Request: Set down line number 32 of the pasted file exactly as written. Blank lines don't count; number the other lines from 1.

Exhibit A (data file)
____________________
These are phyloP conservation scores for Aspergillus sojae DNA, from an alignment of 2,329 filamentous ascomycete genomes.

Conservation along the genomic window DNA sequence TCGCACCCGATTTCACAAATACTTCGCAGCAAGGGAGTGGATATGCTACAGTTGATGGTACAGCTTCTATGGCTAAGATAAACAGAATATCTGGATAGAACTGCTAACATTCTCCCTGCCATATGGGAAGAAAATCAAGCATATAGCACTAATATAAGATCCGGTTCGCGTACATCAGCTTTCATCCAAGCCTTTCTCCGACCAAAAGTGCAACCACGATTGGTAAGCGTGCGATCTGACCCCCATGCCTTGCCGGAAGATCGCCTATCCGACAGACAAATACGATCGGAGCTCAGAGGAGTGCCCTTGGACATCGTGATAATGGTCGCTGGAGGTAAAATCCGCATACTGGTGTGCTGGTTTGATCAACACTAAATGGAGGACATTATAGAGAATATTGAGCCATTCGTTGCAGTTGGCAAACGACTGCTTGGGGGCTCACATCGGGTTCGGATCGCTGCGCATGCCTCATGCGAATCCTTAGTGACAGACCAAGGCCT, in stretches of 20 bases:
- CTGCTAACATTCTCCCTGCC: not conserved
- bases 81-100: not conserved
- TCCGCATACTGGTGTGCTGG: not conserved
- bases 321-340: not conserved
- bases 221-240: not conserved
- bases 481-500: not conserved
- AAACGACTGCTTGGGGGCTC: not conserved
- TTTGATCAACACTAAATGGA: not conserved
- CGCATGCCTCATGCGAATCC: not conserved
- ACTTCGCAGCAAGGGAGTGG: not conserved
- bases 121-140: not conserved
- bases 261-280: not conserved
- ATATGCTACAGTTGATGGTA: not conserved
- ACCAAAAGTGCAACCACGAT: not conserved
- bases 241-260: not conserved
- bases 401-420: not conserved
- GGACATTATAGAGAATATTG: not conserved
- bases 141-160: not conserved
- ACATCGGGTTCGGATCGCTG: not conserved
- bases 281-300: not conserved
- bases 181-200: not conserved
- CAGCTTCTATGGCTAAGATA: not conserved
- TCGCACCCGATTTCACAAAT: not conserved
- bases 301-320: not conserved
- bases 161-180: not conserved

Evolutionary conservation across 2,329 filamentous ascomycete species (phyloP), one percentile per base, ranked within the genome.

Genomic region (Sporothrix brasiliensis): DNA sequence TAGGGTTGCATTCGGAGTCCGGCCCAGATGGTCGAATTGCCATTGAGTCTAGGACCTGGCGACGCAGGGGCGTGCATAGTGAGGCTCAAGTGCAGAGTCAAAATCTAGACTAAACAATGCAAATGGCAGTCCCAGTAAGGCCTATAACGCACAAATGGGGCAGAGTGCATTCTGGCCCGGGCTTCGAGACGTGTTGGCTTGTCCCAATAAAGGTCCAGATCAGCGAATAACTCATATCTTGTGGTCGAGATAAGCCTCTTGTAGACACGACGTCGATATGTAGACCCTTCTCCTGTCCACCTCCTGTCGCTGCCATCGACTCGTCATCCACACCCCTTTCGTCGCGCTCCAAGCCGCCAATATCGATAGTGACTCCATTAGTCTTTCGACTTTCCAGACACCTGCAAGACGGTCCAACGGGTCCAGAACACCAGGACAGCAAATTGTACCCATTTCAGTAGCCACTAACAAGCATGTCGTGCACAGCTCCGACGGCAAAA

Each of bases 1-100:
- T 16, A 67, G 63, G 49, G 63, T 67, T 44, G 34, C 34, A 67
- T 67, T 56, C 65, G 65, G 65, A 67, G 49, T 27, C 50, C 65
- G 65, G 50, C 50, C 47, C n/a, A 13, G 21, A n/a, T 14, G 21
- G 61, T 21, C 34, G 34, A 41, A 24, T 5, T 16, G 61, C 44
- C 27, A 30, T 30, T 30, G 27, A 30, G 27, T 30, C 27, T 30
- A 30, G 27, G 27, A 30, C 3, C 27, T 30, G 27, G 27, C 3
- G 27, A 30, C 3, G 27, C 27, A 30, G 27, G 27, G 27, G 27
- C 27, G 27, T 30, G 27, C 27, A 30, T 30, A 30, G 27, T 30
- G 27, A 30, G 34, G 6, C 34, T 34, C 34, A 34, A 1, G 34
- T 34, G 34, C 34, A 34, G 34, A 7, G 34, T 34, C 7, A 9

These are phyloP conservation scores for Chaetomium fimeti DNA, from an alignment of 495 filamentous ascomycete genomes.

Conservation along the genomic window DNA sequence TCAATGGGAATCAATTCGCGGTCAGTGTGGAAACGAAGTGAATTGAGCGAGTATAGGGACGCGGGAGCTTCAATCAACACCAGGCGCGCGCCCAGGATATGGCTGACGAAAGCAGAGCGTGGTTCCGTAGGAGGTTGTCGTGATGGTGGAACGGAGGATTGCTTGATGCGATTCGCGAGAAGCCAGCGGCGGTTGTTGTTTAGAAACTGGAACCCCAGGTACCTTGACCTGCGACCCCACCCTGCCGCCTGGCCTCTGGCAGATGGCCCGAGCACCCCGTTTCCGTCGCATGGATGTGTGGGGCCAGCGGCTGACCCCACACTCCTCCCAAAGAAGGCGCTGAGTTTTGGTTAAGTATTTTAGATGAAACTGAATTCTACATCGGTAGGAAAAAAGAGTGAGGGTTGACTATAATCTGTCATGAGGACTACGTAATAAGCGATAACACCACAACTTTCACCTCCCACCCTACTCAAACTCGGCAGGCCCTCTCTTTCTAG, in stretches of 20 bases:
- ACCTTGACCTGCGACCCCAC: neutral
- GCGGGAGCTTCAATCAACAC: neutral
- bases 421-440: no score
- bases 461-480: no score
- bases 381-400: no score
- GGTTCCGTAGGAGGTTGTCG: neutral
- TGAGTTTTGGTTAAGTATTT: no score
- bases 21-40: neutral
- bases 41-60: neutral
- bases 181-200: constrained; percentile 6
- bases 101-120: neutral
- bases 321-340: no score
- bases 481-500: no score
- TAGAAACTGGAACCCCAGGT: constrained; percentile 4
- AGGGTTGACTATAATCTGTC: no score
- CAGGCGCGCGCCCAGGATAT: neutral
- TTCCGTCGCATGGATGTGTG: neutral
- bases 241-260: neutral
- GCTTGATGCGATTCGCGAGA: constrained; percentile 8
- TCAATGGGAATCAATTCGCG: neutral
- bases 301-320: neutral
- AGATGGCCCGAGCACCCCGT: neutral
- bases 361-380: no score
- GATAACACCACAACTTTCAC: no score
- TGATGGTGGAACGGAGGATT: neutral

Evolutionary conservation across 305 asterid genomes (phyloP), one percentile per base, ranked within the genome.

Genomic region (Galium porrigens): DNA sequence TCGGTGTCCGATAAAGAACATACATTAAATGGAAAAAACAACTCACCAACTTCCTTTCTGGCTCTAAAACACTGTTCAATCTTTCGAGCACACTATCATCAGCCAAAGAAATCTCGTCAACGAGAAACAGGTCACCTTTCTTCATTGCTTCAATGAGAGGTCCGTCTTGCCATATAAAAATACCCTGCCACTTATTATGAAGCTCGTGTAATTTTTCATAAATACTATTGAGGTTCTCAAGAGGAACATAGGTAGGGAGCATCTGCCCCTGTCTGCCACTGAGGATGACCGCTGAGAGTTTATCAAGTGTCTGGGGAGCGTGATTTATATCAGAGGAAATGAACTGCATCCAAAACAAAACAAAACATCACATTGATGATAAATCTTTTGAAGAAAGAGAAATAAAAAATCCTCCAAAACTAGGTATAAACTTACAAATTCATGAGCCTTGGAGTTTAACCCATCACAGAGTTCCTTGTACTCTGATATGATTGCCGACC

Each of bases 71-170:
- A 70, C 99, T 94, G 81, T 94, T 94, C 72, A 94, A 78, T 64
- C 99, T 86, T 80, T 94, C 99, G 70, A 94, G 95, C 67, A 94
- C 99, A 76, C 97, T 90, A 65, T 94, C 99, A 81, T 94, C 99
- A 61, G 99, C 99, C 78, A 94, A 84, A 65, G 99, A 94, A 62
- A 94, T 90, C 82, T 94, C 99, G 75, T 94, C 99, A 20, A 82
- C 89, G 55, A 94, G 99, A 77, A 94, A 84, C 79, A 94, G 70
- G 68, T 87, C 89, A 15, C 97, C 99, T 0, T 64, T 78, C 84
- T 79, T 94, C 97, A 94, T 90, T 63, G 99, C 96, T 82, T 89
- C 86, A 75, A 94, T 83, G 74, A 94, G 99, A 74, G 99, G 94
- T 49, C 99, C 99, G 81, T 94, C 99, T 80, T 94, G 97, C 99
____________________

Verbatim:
- T 67, T 56, C 65, G 65, G 65, A 67, G 49, T 27, C 50, C 65